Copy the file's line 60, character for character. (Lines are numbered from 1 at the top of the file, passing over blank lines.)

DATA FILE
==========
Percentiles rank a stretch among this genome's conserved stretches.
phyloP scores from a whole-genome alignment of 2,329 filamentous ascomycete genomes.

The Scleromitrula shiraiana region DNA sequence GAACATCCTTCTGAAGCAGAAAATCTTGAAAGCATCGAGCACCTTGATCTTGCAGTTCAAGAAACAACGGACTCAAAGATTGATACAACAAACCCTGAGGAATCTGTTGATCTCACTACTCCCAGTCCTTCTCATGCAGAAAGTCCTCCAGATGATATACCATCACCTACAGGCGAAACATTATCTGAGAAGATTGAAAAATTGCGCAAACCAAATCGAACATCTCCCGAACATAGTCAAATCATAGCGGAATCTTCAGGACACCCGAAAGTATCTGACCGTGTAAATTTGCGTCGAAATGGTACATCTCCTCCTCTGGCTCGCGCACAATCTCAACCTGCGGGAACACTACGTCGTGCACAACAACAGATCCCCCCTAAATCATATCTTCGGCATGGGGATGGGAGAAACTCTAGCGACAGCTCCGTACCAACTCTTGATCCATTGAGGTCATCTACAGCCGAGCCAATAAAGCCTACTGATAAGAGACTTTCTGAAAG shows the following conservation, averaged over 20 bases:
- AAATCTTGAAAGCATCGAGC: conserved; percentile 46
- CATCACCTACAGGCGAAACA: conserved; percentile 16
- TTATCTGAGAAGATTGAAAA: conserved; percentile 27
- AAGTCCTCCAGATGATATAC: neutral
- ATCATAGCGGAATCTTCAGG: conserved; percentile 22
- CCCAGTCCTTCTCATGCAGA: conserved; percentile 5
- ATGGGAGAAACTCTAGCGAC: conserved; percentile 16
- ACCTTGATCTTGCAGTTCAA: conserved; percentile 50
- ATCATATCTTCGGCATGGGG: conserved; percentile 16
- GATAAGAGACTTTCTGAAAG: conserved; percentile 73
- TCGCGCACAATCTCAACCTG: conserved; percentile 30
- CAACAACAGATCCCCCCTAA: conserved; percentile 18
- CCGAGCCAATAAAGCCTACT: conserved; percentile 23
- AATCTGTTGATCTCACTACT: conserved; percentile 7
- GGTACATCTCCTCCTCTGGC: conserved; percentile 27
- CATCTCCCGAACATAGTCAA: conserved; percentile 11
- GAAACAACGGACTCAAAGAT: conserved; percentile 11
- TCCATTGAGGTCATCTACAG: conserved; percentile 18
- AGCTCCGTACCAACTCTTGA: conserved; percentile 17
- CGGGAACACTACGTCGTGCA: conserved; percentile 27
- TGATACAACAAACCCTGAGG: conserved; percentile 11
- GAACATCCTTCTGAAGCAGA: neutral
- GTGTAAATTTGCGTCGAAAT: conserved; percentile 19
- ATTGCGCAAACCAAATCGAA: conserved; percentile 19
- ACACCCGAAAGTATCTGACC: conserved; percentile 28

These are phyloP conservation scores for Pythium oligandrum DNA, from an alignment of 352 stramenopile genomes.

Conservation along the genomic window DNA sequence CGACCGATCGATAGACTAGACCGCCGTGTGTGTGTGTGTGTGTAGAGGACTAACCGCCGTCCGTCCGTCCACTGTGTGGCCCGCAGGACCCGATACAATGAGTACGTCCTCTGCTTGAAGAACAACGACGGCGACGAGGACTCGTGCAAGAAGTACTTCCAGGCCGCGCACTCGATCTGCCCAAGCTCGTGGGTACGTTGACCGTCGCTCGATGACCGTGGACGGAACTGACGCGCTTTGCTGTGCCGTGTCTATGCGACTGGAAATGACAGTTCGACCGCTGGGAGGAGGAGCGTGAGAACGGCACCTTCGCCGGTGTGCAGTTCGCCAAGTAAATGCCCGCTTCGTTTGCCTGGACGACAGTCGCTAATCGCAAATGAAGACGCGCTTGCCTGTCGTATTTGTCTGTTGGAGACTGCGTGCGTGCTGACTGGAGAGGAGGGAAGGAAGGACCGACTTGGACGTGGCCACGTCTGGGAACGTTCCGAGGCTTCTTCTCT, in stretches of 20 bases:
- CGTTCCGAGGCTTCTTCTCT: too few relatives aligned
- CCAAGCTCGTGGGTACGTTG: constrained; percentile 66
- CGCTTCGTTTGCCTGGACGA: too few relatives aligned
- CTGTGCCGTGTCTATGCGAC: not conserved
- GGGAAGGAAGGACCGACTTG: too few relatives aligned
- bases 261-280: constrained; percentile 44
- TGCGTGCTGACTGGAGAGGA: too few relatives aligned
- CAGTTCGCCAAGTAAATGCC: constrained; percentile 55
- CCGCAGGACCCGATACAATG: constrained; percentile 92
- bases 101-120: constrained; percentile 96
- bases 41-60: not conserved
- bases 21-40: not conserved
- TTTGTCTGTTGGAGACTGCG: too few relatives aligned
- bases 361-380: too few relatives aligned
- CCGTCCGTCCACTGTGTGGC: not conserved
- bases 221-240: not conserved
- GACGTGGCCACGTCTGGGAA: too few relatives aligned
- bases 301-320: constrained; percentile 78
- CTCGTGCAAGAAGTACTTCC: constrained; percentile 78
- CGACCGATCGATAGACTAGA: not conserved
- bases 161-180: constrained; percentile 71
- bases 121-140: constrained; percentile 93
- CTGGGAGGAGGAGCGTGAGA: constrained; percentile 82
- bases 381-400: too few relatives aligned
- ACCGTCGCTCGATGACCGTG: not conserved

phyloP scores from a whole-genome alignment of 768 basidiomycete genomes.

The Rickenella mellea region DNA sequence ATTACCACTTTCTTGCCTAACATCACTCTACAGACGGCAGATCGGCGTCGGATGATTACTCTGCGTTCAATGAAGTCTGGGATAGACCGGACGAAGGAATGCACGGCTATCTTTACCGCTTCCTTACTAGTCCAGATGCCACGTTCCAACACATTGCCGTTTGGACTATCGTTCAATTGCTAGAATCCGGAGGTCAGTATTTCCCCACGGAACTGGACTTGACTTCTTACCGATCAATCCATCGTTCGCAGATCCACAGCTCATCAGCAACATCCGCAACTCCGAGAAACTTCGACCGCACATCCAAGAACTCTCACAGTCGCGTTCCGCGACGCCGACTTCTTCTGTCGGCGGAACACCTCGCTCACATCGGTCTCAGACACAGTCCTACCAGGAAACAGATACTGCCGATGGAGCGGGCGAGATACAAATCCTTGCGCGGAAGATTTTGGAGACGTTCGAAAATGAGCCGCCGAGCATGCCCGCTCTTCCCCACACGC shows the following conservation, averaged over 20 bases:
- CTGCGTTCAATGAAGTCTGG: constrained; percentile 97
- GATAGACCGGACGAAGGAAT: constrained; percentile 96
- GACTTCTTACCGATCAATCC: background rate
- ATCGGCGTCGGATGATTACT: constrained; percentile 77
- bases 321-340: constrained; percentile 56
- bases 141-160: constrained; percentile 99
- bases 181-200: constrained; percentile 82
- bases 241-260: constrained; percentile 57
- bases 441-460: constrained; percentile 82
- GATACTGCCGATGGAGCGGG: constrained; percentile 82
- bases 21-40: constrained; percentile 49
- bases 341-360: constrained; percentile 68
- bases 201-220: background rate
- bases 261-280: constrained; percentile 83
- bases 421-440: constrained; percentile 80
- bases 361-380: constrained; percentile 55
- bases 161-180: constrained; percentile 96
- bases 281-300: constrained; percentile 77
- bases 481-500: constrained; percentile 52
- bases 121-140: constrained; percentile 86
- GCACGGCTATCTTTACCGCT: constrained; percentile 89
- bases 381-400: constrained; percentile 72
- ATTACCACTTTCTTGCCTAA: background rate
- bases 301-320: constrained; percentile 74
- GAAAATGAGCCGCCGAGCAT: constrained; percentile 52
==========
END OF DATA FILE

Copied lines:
- GACTTCTTACCGATCAATCC: background rate